Appreciating complexity, context and continuum in undergraduate nurse clinical education : English and Australian perspectives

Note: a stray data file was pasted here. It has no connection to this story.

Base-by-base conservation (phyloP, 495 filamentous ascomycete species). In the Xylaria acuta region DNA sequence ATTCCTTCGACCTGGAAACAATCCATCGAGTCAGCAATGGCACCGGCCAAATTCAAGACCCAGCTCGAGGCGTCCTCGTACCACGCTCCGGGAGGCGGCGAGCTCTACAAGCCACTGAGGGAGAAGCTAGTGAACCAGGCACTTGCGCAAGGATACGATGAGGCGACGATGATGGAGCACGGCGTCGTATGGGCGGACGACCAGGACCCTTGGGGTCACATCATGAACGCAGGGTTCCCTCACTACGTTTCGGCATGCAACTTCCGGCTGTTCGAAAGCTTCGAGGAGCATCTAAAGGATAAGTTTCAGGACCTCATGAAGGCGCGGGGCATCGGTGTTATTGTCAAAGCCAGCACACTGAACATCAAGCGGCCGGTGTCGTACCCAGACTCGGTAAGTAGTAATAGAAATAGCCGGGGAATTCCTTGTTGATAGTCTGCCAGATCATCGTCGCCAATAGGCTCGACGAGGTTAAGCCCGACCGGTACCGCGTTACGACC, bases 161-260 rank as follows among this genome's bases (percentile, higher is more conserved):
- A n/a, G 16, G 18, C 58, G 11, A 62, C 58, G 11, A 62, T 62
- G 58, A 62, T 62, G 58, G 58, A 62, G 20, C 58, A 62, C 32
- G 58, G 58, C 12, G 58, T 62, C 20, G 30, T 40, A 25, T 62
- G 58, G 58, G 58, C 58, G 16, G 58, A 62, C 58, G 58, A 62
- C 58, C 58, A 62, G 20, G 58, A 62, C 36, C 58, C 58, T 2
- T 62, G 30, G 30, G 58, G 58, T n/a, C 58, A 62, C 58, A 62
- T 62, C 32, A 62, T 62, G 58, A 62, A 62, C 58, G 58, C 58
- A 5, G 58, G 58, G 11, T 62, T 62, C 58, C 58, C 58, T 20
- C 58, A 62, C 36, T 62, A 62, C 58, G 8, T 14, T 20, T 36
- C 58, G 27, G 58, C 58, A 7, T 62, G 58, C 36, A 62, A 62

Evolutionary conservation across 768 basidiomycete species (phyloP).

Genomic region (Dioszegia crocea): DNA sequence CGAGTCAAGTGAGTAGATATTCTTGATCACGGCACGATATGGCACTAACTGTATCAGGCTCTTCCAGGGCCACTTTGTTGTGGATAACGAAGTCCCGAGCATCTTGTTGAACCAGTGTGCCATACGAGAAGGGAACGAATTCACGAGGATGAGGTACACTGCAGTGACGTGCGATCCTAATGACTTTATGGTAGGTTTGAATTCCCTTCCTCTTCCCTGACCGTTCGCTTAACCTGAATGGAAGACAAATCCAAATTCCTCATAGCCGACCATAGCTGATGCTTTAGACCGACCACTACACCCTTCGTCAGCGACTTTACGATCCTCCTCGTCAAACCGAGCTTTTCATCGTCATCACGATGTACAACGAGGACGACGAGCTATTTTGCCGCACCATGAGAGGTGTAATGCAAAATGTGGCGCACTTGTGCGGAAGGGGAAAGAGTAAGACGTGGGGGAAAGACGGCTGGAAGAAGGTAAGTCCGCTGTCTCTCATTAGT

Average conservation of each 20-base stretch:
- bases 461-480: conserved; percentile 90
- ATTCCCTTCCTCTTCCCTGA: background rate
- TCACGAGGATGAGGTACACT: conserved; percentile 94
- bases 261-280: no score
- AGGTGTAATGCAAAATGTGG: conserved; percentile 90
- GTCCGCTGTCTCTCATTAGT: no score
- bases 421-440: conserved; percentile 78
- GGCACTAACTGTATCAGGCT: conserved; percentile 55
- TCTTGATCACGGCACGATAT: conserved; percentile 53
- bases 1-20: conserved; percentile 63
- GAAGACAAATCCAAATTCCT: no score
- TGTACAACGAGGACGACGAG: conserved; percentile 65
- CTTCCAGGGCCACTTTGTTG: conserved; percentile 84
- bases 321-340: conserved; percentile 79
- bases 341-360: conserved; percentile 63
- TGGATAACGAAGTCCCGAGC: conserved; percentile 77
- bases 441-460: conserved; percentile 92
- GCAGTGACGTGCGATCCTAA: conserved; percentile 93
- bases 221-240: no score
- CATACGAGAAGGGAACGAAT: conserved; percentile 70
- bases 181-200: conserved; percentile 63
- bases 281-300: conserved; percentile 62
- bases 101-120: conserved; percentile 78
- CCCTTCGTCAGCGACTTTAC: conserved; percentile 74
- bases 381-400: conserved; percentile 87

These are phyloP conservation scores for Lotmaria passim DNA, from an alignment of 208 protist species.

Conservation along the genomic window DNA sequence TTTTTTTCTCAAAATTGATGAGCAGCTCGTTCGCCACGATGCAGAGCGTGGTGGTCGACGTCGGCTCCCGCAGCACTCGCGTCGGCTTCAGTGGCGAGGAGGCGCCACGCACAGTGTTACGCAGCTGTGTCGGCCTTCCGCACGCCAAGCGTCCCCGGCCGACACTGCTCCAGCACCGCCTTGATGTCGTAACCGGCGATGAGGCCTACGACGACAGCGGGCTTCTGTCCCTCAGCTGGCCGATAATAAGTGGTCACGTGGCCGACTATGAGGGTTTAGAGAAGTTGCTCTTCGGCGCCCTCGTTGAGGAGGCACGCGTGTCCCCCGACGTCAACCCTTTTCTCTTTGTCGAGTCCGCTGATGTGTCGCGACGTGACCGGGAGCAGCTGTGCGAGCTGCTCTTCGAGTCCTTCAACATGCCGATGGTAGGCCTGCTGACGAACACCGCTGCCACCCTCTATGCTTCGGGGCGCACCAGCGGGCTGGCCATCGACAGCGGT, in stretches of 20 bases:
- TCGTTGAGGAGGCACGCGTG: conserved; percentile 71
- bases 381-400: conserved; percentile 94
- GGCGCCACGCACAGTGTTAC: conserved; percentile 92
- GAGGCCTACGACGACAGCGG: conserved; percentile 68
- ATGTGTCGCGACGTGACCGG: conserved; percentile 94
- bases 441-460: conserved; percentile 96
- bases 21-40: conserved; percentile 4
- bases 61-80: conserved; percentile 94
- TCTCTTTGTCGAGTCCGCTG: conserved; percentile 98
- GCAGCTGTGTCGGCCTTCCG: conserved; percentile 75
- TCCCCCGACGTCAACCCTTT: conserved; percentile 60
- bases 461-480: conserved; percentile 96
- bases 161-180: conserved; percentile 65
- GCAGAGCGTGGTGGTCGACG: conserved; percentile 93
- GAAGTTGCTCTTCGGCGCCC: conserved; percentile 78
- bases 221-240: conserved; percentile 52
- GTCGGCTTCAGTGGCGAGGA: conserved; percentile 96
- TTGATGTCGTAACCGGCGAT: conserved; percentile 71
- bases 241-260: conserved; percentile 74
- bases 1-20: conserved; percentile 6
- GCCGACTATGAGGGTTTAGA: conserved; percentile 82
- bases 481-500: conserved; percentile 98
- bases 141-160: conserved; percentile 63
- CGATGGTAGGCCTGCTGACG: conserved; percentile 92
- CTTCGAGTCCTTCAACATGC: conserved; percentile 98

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Clinical learning experiences have long been considered a vital component of preparatory nurse education programs. Internationally, however, reports indicate providing sufficient quality experiences is increasingly challenging, as the demand for new nurses intensifies to address nurse shortages and replenish an aging nursing workforce. In addition, there is a need to meet the demands of societal and population changes which, in turn, are driving change and growth in healthcare policy and provision. This doctoral study aimed to generate an enhanced understanding of the factors that are conducive to promoting the quality and meaningfulness of the students’ clinical learning experience, and identify the individual and organisational factors that support this. Further, the study sought contemporary affirmation of the unique role of clinical learning in becoming a nurse and to envision how the design of innovative, sustainable clinical learning experiences can be promoted into the future. This study used a qualitative methodology, guided by an appreciative inquiry framework to identify enablers and barriers within clinical education to determine future direction. A two site, cross national study using an embedded case study design, explored the approaches to clinical education in two nursing programs – one in England, United Kingdom and one in New South Wales, Australia. Data were collected using semi-structured interviews (academic and professional staff n=43) and questionnaires (staff n=5, final year students n=78). Thematic analysis and cross-case synthesis were undertaken. Three major themes emerged from the data: the student experience, the organisational dimension of clinical placements and connecting with the past to create the future. The student experience centred on the people students’ encounter, their facilitated engagement as part of the healthcare team, and sufficient opportunities to develop and challenge their practice in order to transition to becoming a nurse. The second theme revealed the complex ‘hinterland’ at the interface of higher education and healthcare that facilitates placement and student supervision and the merits of the various program features, including placement duration. The findings in the third theme reflect the evolution of nurse education and the parallel shift in nurse and nursing identity over time. Visualising the context and the complex myriad of influences and interconnections spanning individual, organisational and professional domains was aided by a conceptual model, developed using ecological systems theory. The findings of this thesis provide greater insight into clinical education, the need to continue to promote a shared healthcare and education collaboration in nurturing next generation nurses and the importance of facilitating engagement in authentic practice at the core of meaningful clinical learning experiences. The findings of this thesis suggest that meaningful experiences are more than the sum of their parts and to identify innovate future designs, modelling the system as a whole is warranted. There is also scope to be flexible and inventive, as ‘one size does not fit all’ as the needs of students, clinical settings and the profession will continue to evolve over time.
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